Re: SetWindowsHookEx and WH_MOUSE

=?Utf-8?B?VHJlY2l1cw==?= <>
Tue, 5 Jun 2007 13:01:03 -0700
Alright, Igor, my friend, one more question if I may.

I have the following...

#pragma data_seg("shared")
HHOOK g_hHook = NULL;
#pragma data_seg()


LRESULT CALLBACK MouseProc(int nCode, WPARAM wParam, LPARAM lParam)
  if ((nCode == HC_ACTION) && (wParam == WM_LBUTTONUP))
    MessageBox(NULL, "Clicked!", "Clicked!", MB_OK);
    return 1;
    return CallNextHookEx(g_hHook, nCode, wParam, lParam);

For now I've taken out acquiring the point that the user clicks, etc. I
just want a message box to indicate that the DLL has noted a WM_LBUTTONUP.
When I run my program, and click on the destination window, again, I get a
lot of message box pop-ups, indicating "Clicked!" Why is this happening now?
 Shouldn't my if-statement prevent multiple pop-ups? Thank you once again.


"Igor Tandetnik" wrote:

Trecius <> wrote:

First, in DllMain(HINSTANCE hinstDLL ...), is the hInstance the
instance of the DLL? MSDN says so, but I'm just confirming it.

Yes. Note that HINSTANCE is only meaningful within the current process.
Every time a DLL is loaded into a new process, its DllMain is called
with its HINSTANCE for that process.

Second, as I see it, when I have a global variable, the variable is
global ONLY to the process with which it was called unless declared
within a #pragma. For example, let's use my g_hEvent variable. If I
have two programs running, and each program calls LoadLibrary(), then
I will have TWO SEPARATE g_hEvents. If delcared in a #pragma,
INITIALIZED, and #pragma comment(linker, ...) then ALL references of
the DLL will share those variables contained in the #pragma section.
So if one reference of the DLL changes a variable, then it will be
reflected in all other references. Is this correct?

Correct. However, g_hEvent is a particularly bad example: you don't
_want_ it to be shared between multiple processes, as the handle is only
valid within the process that created or opened it (unless you jump
through hoops - see DuplicateHandle). You can use a named event to have
each process open its own handle to the single underlying event object
(see the last parameter to CreateEvent).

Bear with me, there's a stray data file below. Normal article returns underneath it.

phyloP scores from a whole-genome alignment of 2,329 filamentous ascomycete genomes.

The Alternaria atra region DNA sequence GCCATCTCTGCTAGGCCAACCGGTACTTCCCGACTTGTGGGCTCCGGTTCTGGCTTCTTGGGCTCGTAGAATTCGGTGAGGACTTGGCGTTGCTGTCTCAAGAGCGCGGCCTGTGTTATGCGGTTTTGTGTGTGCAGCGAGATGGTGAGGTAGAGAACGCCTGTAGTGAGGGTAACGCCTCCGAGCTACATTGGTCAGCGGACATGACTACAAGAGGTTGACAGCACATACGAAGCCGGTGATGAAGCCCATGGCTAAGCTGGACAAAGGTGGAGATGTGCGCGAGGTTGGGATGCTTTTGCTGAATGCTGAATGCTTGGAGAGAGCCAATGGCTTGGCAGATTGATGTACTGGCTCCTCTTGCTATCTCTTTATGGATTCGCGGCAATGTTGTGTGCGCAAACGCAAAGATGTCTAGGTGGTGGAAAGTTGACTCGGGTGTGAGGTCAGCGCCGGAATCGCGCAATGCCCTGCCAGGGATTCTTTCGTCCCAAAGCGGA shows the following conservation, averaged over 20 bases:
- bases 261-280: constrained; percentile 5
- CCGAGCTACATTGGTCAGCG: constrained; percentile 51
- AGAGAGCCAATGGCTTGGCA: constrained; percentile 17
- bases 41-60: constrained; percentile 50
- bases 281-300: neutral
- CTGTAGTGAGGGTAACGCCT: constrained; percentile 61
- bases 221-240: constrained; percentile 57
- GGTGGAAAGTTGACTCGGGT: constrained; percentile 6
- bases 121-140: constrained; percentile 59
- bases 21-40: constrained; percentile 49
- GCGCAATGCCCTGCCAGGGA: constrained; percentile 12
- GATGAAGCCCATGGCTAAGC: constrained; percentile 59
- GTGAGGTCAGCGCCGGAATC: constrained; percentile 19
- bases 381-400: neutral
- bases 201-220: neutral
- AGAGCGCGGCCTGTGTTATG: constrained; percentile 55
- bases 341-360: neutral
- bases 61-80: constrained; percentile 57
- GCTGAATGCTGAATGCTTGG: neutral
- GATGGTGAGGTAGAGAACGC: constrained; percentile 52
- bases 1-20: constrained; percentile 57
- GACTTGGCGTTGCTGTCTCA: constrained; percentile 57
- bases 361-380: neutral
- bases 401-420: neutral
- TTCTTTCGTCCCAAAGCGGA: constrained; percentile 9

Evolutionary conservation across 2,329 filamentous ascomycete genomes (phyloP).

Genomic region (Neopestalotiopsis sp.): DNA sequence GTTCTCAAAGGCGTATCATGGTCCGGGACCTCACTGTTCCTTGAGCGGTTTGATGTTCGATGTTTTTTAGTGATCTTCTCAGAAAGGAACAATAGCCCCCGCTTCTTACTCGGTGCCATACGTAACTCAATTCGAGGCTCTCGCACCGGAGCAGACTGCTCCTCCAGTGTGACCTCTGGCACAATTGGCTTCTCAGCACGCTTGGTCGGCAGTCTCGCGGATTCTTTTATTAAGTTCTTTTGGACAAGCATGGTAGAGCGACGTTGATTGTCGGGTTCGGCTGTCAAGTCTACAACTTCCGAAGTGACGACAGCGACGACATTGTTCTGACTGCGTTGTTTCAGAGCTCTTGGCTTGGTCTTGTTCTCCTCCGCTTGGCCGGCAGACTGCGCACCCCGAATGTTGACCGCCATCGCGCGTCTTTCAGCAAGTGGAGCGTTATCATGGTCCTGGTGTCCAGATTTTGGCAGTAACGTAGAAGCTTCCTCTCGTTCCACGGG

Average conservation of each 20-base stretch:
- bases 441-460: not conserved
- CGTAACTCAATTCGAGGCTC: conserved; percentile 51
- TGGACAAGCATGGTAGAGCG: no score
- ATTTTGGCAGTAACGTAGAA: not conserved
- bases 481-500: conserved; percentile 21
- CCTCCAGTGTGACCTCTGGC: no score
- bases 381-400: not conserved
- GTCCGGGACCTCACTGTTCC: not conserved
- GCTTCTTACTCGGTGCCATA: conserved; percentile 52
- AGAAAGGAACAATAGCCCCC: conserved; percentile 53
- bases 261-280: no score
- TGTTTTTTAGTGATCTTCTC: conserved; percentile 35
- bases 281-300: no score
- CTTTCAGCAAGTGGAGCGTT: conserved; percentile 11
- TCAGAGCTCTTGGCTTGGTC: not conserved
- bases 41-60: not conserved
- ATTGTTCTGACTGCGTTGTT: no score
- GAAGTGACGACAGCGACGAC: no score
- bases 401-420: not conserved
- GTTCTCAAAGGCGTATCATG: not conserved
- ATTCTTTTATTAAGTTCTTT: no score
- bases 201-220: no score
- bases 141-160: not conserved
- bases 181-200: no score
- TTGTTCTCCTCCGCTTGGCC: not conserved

On the other hand, you definitely want to share g_hHook, as the hook
won't work correctly otherwise (you need HHOOK handle in

See KB article KB100634 "How to specify both shared data and
non-shared data in a DLL in Visual C++". But realize that:

a) g_hInstance should not be shared this way - in fact, it should
not be shared at all, it is only meaningful within a process.

You're telling me not to include g_hInstance in the #pragma
data_seg("shared"), correct?


Well, does it really matter? If my
first question holds true -- that hinstDLL is the instance of the DLL
-- then all programs that load the DLL will have the same hinstDLL

Not necessarily. What makes you think so?

so in a sense, it could be shared? Am I wrong here?

You are.

b) g_hEvent cannot be shared this way - event handles are only valid
within a single process. You need to use a named event, or some other
IPC mechanism.

Again, are you telling me not to put g_hEvent in the #pragma data_seg?


Second, are you telling me to use CreateEvent(NULL, TRUE, FALSE,
"MyEvent") instead of CreateEvent(NULL, TRUE, FALSE, NULL)?

Yes. You might want to choose a name that is more likely to be unique
though. A name based on a GUID is usually a good idea.

In this
case, the event will be opened in the other process as it is now

Yes. Of course, both processes should call CreateEvent with the same

c) You have a race condition. Multiple mouse events may arrive into
your hook before the other process reacts to the signalled event and
uninstalls the hook.

Lastly, Igor, I would like to ask WHAT is being injected into the
other process when I call SetWindowsHookEx().

Your DLL, as if loaded with LoadLibrary.

SetWindowsHookEx has the following arguments...

SetWindowsHookEx(idHook, lpfn, hMod, dwThreadId)

So when I call SetWindowsHookEx(...), am I injecting ONLY the lpfn,
or am I injecting the ENTIRE DLL?

Entire DLL. There's no way for the OS to somehow pull a single function
out. Who knows what other functions or data it might depend on?
With best wishes,
    Igor Tandetnik

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